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1. Now, therefore, the desire to know the sacred law for their welfare (should arise) in (initiated) men. 1

2. He who knows and follows the (sacred law is called) a righteous man.

3. He becomes most worthy of praise in this world and after death gains heaven. 3

4. The sacred law has been settled by the revealed texts and by the tradition (of the sages).

5. On failure of (rules given in) these (two sources) the practice of the Sishtas (has) authority.

6. But he whose heart is free from desire (is called) a Sishta.

7. (Acts sanctioned by) the sacred law (are those) for which no (worldly) cause is perceptible. 7

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8. The country of the Âryas (Âryâvarta) lies to the east of the region where (the river Sarasvatî) disappears, to the west of the Black-forest, to the north of the Pâripâtra (mountains), to the south of the Himâlaya. 8

9. (According to others it lies to the south of the Himâlaya) and to the north of the Vindhya range (being limited east and west by the two oceans). 9

10. Acts productive of spiritual merit, and customs which (are approved of) in that country, must be everywhere acknowledged (as authoritative);

11. But not different ones, (i.e. those) of (countries where) laws opposed (to those of Âryâvarta prevail). 11

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12. Some (declare the country of the Âryas to be situated) between the (rivers) Gaṅgâ and Yamunâ. 12

13. Others (state as) an alternative, that spiritual pre-eminence (is found) as far as the black antelope grazes. 13

14. Now the Bhâllavins quote also (the following) verse in the Nidâna: 14

15. 'In the west the boundary-river, in the east 15

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the region where the sun rises,--as far as the black antelope wanders (between these two limits), so far spiritual pre-eminence (is found).

16. 'Those religious acts which men, deeply versed in the knowledge of the three Vedas and acquainted with the sacred law, declare to be lawful, (are efficient) for purifying oneself and others.' 16

17. Manu has declared that the (peculiar) laws of countries, castes, and families (may be followed) in the absence of (rules of) the revealed texts. 17

18. Sinful men are, he who sleeps at sunrise or at sunset, he who has deformed nails or black teeth, he whose younger brother was married first, he who married before his elder brother, the husband of a younger sister married before the elder, the husband of an elder sister whose younger sister was married first, he who extinguishes the sacred fires, (and) he who forgets the Veda through neglect of the daily recitation. 18

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19. They state that there are five mortal sins. (mahâpâtaka),

20. (Viz. violating) a Guru's bed, drinking (the spirituous liquor called) surâ, slaying a learned Brâhmana, stealing the gold of a Brâhmana, and associating with outcasts, 20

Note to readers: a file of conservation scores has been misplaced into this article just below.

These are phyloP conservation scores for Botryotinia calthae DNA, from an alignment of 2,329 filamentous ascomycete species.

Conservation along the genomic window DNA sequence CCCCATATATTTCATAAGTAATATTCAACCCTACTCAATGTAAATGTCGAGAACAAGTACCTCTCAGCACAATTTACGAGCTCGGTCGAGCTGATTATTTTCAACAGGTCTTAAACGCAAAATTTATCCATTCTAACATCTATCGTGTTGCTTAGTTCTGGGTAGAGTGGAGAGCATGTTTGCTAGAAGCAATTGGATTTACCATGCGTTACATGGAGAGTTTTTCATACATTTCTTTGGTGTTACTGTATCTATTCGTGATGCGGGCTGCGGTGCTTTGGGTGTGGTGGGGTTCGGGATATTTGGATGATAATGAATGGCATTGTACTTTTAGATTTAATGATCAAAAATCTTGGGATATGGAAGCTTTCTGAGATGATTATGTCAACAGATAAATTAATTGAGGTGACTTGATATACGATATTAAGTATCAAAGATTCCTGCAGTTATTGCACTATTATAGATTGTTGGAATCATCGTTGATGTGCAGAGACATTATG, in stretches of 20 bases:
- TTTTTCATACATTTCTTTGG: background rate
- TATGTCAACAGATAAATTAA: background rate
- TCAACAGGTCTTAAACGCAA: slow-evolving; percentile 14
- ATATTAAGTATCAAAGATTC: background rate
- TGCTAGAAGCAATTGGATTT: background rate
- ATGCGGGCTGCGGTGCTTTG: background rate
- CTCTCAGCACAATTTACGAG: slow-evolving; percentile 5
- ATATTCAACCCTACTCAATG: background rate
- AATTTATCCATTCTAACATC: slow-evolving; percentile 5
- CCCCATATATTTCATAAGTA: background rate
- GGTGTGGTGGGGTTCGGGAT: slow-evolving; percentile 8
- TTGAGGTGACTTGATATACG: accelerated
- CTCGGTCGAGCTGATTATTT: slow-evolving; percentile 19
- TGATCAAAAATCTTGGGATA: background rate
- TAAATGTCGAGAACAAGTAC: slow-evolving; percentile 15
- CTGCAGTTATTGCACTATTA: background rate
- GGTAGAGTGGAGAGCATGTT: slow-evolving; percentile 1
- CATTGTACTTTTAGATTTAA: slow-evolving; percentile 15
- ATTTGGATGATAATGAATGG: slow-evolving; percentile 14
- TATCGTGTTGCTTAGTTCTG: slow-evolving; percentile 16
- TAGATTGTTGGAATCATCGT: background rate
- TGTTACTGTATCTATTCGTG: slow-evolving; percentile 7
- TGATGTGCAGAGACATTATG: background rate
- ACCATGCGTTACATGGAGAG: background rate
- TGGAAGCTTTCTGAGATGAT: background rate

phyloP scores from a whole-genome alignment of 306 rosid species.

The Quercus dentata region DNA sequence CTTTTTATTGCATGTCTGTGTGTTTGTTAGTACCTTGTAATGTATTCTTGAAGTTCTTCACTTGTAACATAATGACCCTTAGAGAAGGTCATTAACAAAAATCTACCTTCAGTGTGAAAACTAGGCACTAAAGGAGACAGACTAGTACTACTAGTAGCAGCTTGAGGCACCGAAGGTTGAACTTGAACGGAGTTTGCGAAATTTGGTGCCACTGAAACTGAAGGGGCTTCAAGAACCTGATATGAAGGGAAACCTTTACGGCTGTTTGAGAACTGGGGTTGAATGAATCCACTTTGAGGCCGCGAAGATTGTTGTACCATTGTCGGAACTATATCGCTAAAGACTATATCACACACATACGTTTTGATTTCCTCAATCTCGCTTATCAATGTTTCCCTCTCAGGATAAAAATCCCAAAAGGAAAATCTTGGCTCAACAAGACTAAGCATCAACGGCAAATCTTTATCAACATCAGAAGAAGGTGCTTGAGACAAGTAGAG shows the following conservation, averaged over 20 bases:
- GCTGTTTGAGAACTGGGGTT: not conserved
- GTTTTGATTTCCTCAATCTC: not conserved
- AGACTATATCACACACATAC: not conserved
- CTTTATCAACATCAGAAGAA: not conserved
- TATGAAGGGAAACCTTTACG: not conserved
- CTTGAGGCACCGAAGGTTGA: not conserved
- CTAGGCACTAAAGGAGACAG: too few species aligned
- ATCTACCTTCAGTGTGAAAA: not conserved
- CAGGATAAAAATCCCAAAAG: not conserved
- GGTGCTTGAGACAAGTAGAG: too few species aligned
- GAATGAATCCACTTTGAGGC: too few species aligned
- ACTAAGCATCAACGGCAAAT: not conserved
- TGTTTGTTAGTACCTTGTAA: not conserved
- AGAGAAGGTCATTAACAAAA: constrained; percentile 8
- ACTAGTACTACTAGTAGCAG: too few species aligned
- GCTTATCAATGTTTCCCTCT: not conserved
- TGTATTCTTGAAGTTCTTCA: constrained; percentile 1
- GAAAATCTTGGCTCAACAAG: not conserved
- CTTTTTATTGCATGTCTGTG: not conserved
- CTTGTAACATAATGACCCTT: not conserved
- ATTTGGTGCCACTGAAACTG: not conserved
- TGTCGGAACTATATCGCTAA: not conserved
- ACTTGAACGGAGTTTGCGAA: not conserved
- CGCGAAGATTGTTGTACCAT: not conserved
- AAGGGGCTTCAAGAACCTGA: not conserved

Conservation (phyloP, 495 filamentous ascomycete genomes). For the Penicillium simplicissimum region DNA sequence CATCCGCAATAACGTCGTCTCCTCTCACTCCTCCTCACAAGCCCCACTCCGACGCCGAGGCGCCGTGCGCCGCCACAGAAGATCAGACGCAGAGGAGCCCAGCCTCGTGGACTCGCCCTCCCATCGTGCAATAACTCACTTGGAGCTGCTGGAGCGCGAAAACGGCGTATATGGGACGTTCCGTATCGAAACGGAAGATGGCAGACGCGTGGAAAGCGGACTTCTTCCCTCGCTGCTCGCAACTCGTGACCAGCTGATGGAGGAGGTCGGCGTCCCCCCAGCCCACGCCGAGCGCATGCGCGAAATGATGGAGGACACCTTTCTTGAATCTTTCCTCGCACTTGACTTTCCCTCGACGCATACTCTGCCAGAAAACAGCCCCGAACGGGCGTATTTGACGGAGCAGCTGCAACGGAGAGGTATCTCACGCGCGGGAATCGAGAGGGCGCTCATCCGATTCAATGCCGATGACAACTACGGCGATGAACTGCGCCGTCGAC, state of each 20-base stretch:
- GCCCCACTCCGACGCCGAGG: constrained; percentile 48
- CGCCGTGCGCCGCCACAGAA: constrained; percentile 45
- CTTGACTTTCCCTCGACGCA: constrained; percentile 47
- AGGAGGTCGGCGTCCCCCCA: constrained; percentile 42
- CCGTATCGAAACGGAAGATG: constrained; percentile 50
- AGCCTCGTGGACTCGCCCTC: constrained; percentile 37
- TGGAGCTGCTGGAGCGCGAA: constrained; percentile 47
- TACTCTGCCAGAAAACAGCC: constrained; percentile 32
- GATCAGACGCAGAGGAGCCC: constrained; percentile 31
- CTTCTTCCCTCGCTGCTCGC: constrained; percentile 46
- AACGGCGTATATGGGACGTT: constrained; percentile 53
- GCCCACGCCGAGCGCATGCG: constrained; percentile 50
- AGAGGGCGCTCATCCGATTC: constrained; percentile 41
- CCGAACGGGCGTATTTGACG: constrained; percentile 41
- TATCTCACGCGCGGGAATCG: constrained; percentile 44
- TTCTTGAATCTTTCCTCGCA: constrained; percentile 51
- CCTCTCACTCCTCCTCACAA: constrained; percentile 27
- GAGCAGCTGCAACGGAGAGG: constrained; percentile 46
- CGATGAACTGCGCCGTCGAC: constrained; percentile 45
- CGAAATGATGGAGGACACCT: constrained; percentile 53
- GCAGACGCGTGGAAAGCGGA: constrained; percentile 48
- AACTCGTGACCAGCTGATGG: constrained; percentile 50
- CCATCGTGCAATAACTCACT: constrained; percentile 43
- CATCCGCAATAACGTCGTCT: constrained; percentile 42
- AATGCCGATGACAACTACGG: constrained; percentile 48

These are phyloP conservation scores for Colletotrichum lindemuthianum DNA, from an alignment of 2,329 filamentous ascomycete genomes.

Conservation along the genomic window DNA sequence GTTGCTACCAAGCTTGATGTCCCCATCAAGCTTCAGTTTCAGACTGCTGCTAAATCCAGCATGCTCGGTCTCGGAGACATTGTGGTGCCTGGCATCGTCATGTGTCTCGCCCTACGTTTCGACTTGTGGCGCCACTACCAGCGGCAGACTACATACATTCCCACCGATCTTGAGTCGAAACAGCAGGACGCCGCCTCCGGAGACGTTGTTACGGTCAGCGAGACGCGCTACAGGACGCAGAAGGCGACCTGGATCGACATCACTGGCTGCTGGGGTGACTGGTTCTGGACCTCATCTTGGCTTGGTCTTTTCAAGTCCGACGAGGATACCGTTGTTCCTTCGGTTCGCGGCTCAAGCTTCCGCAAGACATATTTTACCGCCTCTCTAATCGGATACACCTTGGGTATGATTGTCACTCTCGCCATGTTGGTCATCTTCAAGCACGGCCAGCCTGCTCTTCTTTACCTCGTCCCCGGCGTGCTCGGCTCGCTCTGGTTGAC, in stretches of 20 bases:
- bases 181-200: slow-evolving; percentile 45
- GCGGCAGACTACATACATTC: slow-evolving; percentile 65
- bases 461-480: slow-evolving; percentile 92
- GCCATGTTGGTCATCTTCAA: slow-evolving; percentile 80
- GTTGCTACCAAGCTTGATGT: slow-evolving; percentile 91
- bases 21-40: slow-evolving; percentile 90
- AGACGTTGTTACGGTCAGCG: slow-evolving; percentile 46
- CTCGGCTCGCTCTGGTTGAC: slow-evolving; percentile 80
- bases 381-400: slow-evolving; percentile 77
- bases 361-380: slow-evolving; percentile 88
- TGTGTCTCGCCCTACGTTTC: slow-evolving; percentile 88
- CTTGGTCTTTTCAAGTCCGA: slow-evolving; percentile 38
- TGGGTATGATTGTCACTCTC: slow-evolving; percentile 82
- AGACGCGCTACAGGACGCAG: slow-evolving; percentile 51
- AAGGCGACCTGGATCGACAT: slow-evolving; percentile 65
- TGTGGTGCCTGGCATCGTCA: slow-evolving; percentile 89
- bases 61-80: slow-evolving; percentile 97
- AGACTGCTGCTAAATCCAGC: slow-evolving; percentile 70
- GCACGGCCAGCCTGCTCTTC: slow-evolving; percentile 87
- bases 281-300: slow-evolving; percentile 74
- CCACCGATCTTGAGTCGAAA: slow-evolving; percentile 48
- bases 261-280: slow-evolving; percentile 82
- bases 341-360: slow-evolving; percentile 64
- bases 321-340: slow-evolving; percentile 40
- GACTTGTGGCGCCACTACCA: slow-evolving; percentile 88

21. Either by (entering into) spiritual or matrimonial (connexion with them). 21

22. Now they quote also (the following verse): 'He who during a year associates with an outcast becomes (likewise) an outcast; not by sacrificing for him, by teaching him or by (forming) a matrimonial (alliance with him), but by using the same carriage or seat.' 22

23. A minor offence causing loss of caste (ûpapâtaka, is committed by him) who (after beginning an Agnihotra sacrifice) forsakes the sacred fires, and by him who offends a Guru, by an atheist, by him who takes his livelihood from atheists, and by him who sells the Soma (plant). 23

24. Three wives (are permitted) to a Brâhmana according to the order of the castes, two to a Kshatriya, one to a Vaisya and to a Sûdra. 24

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25. Some declare (that twice-born men may marry) even a female of the Sûdra caste, like those (other wives), without (the recitation of) Vedic texts.

26. Let him not act thus. 26

27. For in consequence of such (a marriage) the degradation of the family certainly ensues, and after death the loss of heaven.

28. There are six marriage-rites, 28

29. (Viz.) that of Brahman (brâhma), that of the gods (daiva), that of the Rishis (ârsha), that of the Gandharvas (gândharva), that of the Kshatriyas (kshâtra), and that of men (mânusha).

30. If the father, pouring out a libation of water, gives his (daughter) to a suitor, that (is called) the Brahma-rite 30

31. If (the father) gives his daughter, decking her with ornaments, to an officiating priest, whilst a sacrifice is being performed, that is called the Daiva-rite. 31

32. And (if the father gives his daughter) for a cow and a bull, (that is called) the Ârsha-rite. 32

33. If a lover takes a loving female of equal caste, that (is called) the Gândharva-rite. 33

34. If they forcibly abduct (a damsel), destroying (her relatives) by strength (of arms), that (is called) the Kshâtra-rite. 34

35. If, after making a bargain (with the father, a 35

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suitor) marries (a damsel) purchased for money, that (is called) the Mânusha-rite.